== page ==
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  • 1.
    Anticona, Cynthia
    et al.
    Umeå University, Faculty of Medicine, Department of Public Health and Clinical Medicine, Epidemiology and Global Health.
    Bergdahl, Ingvar A
    Umeå University, Faculty of Medicine, Department of Public Health and Clinical Medicine, Occupational and Environmental Medicine.
    Lundh, Thomas
    Alegre, Yuri
    Sebastian, Miguel San
    Umeå University, Faculty of Medicine, Department of Public Health and Clinical Medicine, Epidemiology and Global Health.
    Lead exposure in indigenous communities of the Amazon basin, Peru2011In: International journal of hygiene and environmental health (Print), ISSN 1438-4639, E-ISSN 1618-131X, Vol. 215, no 1, p. 59-63Article in journal (Refereed)
    Abstract [en]

    Since 2006, three studies have reported elevated levels of lead (Pb) among the indigenous population of the Corrientes river, in the Amazon basin of Peru. Due to the large evidence of environmental pollution related to oil exploitation in the area, this activity has been suggested as the source of exposure. This study aimed to evaluate Pb levels in the population and environment of two communities exposed and one community non-exposed to the oil exploitation activity. Blood lead levels (BLL) were determined by the instrument Leadcare. A comparison with the graphite furnace atomic absorption technique was performed in order to validate the Leadcare results. Environmental samples were analyzed by inductively coupled plasma atomic emission spectroscopy. Among 361 capillary samples, the mean BLL was 9.4μg/dl. Mean BLL of the communities exposed (n=171, x¯=9.5μg/dl) and non-exposed (n=190, x¯=9.2μg/dl) to the oil activity were not significantly different. Pb levels in environmental samples were below the maximum permissible levels. The sources of exposure could not be identified. Elevated levels of Pb in the oil-non-exposed community pointed out at other sources not yet clarified.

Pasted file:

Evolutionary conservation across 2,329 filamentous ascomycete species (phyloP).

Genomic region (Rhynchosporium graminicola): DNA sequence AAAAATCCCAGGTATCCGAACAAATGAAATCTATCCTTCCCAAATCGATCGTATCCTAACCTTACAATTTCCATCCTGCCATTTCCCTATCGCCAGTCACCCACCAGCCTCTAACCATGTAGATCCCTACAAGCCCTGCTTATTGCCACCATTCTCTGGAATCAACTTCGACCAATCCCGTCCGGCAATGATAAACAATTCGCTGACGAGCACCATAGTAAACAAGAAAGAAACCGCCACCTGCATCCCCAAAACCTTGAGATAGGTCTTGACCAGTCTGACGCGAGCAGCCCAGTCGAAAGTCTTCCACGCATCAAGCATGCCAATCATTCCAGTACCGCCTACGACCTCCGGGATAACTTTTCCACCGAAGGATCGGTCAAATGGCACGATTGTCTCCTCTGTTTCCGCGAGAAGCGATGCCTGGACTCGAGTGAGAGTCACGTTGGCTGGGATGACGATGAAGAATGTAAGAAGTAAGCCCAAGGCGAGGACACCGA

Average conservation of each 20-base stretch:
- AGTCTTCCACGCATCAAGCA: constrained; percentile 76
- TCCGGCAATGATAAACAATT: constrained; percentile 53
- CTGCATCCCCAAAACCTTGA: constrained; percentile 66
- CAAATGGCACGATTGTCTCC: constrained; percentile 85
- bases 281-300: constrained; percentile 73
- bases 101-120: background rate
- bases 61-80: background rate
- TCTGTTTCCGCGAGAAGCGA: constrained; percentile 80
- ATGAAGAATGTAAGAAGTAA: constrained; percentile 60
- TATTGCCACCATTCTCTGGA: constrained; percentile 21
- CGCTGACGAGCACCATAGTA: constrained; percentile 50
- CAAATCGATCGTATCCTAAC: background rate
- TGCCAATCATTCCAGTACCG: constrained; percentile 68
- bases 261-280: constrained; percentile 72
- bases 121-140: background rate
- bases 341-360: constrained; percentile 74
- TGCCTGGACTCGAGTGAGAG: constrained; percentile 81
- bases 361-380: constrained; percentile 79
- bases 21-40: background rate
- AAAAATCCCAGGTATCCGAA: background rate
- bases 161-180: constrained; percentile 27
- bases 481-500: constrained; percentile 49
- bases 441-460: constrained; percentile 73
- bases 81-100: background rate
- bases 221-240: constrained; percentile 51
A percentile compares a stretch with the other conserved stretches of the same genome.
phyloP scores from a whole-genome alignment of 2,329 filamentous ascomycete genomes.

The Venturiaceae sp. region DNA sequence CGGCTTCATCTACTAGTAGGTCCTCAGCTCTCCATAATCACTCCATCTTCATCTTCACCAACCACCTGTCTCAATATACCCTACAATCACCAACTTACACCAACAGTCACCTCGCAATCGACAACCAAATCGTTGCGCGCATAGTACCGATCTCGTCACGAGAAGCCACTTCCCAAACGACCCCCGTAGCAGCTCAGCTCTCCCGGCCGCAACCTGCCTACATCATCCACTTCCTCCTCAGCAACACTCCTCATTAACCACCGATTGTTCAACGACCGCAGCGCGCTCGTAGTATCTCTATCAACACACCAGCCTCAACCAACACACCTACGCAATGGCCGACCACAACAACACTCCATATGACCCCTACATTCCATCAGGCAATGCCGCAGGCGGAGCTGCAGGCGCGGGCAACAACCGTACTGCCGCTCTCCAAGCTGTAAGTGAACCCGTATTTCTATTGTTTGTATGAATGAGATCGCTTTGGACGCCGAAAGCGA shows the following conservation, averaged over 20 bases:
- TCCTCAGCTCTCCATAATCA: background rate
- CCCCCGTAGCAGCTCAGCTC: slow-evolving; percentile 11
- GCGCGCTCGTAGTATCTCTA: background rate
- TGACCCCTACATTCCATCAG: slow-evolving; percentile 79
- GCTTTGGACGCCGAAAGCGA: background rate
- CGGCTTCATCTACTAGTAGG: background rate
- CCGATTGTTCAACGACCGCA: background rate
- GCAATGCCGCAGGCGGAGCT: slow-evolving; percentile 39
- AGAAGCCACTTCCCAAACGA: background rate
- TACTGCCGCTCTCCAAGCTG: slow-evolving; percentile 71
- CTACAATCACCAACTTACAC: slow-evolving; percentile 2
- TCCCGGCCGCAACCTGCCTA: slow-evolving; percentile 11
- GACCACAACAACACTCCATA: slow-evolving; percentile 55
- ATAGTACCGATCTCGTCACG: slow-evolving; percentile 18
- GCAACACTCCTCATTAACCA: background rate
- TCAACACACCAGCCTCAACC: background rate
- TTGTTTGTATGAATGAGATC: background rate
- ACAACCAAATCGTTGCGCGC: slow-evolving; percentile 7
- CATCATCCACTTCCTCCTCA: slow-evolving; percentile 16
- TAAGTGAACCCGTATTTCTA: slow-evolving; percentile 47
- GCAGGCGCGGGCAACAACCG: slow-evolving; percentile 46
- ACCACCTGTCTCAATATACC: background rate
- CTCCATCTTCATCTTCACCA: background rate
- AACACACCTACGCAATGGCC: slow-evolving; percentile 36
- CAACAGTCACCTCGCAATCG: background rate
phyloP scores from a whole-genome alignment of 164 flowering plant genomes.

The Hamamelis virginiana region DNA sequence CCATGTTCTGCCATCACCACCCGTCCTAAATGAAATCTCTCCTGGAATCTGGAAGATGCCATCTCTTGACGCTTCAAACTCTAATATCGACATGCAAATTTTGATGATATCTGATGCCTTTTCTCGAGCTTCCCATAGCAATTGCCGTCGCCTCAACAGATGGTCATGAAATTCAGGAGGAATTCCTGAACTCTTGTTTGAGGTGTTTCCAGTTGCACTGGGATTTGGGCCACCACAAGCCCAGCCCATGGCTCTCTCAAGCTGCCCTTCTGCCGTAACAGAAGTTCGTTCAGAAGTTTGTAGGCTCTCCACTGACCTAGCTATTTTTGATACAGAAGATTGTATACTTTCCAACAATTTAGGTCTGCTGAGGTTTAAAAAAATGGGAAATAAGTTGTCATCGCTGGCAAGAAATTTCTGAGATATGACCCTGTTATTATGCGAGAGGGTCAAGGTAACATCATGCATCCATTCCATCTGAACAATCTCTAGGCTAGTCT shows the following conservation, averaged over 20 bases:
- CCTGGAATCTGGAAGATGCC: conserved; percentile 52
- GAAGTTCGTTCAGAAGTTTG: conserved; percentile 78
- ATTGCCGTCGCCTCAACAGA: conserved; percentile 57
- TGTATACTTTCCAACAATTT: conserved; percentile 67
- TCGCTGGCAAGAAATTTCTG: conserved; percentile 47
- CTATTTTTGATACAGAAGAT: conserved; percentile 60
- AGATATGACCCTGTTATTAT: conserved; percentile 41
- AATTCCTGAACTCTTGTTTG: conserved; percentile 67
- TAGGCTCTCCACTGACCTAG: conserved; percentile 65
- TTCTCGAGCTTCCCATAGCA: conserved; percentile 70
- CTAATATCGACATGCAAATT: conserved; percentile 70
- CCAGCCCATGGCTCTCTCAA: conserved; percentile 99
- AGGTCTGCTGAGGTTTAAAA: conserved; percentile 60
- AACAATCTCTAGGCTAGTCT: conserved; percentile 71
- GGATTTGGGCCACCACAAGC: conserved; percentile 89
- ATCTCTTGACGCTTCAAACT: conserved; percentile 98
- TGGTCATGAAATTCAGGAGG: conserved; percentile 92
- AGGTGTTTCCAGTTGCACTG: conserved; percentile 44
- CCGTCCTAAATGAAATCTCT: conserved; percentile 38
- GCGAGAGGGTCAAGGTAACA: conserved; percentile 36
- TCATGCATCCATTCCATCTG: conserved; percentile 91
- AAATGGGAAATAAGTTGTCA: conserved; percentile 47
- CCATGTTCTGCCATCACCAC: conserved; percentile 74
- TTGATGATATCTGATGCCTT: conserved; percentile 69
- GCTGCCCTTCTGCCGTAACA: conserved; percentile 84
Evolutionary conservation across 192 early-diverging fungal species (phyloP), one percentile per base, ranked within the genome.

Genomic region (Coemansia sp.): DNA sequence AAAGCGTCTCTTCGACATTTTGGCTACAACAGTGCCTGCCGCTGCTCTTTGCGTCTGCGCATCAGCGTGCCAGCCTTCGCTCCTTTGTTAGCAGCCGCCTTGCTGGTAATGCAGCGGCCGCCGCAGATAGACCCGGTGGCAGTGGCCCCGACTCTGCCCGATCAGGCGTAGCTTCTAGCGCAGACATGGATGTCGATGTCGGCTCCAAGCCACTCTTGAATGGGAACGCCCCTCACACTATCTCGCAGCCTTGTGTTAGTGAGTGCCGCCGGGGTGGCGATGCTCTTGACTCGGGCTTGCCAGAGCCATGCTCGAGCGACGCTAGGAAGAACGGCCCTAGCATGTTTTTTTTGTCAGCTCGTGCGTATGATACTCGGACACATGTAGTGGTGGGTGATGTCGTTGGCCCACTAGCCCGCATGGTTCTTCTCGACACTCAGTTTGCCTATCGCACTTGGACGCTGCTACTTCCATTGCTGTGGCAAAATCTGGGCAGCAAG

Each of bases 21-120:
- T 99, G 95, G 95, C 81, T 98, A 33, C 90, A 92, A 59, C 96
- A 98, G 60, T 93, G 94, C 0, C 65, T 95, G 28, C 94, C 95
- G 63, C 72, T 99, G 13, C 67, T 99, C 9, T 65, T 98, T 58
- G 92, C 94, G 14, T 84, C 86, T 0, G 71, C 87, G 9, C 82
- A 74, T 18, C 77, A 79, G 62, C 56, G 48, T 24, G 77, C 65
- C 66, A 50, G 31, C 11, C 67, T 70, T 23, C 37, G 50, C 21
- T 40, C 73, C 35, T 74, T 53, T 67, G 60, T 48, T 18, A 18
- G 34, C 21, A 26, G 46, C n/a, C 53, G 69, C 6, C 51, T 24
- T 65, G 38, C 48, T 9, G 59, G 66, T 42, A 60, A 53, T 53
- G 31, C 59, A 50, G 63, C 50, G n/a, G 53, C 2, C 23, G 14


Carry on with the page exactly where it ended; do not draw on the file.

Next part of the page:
• 2.
    Anticona, Cynthia
    et al.
    Umeå University, Faculty of Medicine, Department of Public Health and Clinical Medicine, Epidemiology and Global Health.
    Bergdahl, Ingvar A
    Umeå University, Faculty of Medicine, Department of Public Health and Clinical Medicine, Occupational and Environmental Medicine.
    San Sebastian, Miguel
    Umeå University, Faculty of Medicine, Department of Public Health and Clinical Medicine, Epidemiology and Global Health.
    Lead exposure among children from native communities of the Peruvian Amazon basin2012In: Revista panamericana de salud pùblica, ISSN 1020-4989, E-ISSN 1680-5348, Vol. 31, no 4, p. 296-302Article in journal (Refereed)
    Abstract [en]

    Objective. To assess potential risk factors associated with elevated blood lead levels (BLLs) among children in two communities from the Corrientes River basin in the Peruvian Amazon.

    Methods. Children aged 0-17 years were screened for BLLs, hemoglobin levels, and anthropometric measures. Dwelling, family, and child data were collected through a parental questionnaire. Statistical analysis included descriptive and bivariate analysis. Multiple linear and logistic regressions using generalized estimating equations were also conducted to determine associated risk factors. A map of each community was drawn to examine the spatial distribution of BLLs.